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Dynamic Chiropractic – February 12, 2010, Vol. 28, Issue 04

Billing for Modalities

By Samuel A. Collins

Q: I am concerned about billing for modalities, as they seem more likely to be denied than paid. What can I do to get paid, and is there something else I should be doing to help the process?

A: You are certainly seeing what many others are seeing - a decided utilization protocol that denies modalities or limits payment. As far as the billing of modalities goes, I would assume that as long as you are billing with the correct codes (97010-97028 for unattended and 97032-97036 for attended) that your billing is correct.

For the unattended services, they may be billed only once per visit, regardless of the time spent or number of regions of application. For the attended type, services may billed in units based on the amount of total time spent. However, it is not the billing that is likely the specific reason for denial, but rather the necessity of such services being performed. Here is an excerpt from CIGNA's position on chiropractic that addresses active and passive protocols:

"Passive modalities include treatments such as electrical stimulation, therapeutic ultrasound, high-voltage galvanic stimulation, therapeutic heat, cryotherapy, passive assistive exercise, traction, diathermy and massage. Passive modalities are most effective during the acute phase of treatment, as they are typically directed at reducing pain and swelling."

Note the emphasis on the effectiveness is in the acute phase. Therefore, if passive modalities are done beyond the acute time frame (likely no more than the first four weeks following an injury), the incidence of denial is likely to be higher.

CIGNA further states: "They (passive modalities) may also be used during the acute phase of an exacerbation of a chronic condition. The optimal duration of a course of passive modalities is a maximum of 1-2 months, after which their effectiveness diminishes, and patient dependency may develop." I have noted that carriers are denying not only for long-term use, but also for multiple modalities, which they see as duplicative and not medically necessary.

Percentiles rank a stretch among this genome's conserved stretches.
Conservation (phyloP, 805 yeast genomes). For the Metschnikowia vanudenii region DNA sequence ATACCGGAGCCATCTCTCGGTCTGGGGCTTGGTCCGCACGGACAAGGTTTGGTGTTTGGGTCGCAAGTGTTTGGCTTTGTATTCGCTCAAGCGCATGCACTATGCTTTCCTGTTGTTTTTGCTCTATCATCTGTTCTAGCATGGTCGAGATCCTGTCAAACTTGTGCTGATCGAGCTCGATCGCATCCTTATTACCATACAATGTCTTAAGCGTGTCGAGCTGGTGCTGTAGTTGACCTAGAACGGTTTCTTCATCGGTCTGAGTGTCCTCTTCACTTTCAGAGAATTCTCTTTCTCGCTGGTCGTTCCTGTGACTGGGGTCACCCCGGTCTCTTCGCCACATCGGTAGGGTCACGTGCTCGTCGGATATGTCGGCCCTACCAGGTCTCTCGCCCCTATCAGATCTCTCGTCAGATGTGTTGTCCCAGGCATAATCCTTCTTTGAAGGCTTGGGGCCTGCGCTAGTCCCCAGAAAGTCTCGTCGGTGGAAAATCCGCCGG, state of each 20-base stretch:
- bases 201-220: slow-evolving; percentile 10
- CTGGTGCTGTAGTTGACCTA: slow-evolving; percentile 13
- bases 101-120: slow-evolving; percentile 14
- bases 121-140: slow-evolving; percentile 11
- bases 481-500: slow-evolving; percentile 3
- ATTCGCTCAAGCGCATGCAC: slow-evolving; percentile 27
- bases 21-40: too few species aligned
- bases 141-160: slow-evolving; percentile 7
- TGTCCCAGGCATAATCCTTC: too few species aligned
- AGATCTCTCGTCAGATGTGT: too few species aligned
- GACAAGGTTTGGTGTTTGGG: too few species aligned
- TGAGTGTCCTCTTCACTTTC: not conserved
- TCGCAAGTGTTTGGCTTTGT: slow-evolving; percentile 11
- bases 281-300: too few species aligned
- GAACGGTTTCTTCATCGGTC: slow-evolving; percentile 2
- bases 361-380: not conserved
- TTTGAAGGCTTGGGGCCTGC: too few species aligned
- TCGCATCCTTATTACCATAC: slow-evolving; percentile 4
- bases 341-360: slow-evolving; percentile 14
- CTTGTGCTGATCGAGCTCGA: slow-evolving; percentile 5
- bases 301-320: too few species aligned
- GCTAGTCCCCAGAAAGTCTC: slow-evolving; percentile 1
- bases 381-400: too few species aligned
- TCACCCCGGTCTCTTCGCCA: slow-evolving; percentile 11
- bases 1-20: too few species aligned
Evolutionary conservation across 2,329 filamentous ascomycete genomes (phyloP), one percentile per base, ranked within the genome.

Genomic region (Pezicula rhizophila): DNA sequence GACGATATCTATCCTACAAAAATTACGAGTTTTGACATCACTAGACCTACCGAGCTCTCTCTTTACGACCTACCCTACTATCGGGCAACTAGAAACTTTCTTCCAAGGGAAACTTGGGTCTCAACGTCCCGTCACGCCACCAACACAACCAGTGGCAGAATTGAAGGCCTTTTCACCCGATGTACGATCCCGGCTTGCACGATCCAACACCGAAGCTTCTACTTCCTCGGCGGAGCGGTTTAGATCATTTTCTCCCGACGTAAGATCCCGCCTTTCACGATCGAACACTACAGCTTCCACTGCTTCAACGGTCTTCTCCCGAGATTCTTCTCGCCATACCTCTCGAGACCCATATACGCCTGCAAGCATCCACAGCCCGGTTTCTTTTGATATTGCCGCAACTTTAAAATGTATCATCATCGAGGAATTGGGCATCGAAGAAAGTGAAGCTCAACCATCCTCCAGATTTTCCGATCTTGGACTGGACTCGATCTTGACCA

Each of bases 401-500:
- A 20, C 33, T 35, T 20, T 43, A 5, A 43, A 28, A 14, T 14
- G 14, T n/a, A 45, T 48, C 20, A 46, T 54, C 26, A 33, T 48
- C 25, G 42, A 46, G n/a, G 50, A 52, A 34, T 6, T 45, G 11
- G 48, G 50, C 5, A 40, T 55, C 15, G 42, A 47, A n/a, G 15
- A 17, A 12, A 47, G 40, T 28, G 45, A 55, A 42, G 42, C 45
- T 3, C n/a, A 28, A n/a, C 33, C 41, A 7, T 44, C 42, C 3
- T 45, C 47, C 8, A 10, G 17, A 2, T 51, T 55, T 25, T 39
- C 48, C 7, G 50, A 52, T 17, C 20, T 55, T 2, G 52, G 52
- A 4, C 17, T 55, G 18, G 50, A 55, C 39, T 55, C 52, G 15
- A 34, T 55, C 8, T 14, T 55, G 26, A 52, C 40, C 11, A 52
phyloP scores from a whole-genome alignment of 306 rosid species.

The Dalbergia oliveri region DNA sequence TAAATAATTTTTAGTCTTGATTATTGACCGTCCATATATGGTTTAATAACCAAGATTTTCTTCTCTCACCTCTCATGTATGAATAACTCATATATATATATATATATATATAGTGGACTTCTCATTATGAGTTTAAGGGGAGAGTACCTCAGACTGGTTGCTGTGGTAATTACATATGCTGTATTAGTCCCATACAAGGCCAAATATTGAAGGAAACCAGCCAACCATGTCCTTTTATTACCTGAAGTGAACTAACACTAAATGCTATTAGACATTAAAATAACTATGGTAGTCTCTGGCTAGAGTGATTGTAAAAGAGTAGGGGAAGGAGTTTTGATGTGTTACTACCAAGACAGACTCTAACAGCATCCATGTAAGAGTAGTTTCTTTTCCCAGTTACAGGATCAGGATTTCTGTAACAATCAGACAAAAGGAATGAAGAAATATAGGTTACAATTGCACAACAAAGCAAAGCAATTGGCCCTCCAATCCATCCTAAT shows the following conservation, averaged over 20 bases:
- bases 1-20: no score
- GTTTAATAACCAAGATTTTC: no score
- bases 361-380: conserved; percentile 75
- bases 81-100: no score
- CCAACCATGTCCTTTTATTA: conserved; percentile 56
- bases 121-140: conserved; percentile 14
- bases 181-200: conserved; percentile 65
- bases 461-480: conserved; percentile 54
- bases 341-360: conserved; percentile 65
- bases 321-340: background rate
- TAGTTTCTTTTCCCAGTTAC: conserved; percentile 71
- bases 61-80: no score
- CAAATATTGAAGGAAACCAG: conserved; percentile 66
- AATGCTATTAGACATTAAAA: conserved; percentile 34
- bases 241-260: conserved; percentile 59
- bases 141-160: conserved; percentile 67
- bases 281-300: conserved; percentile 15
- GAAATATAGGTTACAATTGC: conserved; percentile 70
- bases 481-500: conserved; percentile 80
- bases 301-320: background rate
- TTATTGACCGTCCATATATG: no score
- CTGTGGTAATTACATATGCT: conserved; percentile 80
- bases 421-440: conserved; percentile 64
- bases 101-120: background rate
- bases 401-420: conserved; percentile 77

"Most uncomplicated cases can be adequately managed with spinal manipulation plus one or two adjunct modalities. Using more than 2-3 adjunctive passive modalities in one visit, in addition to joint manipulation, is considered excessive and not of proven benefit." Based on these guidelines from CIGNA and very similar positions by Blue Cross Blue Shield, Aetna, et al., it is clear that the rationale and goals for use of passive modalities are being challenged.

The basic purpose of most modalities falls into three classes: reduce pain, reduce spasm and increase circulation (inflammation). Consequently, multiple modalities that are applied to the same body region would be hard to defend as separately medically necessary in addition to prolonged use. Carriers are consistent in noting that long-term or prolonged use of passive modalities may or will cause patient dependence.

However, there is more that you should be looking to do; after all, the goal of care is not simply to reduce pain, but also to effectuate some functional improvement. CIGNA offers the following in its guidelines:

"As swelling and inflammation are reduced, the need for stabilization and support is replaced by the need to increase range of motion and restore function. Active modalities include increasing range of motion, strengthening primary and secondary stabilizers of a given region, and increasing endurance capabilities of the muscles. Active modalities focus on patients' active participation in their exercise programs. Progressive resistive exercises are considered an active modality."

Based on the above, it is fairly clear that passive care may and should encompass the early stages of care, but a transition to active care should be made as soon as is reasonable and can be tolerated by the patient. Active care is considered more effective in restoring functional improvement and to reach pre-injury status. And keep in mind that from a billing standpoint, active services are of a higher value than passive services.

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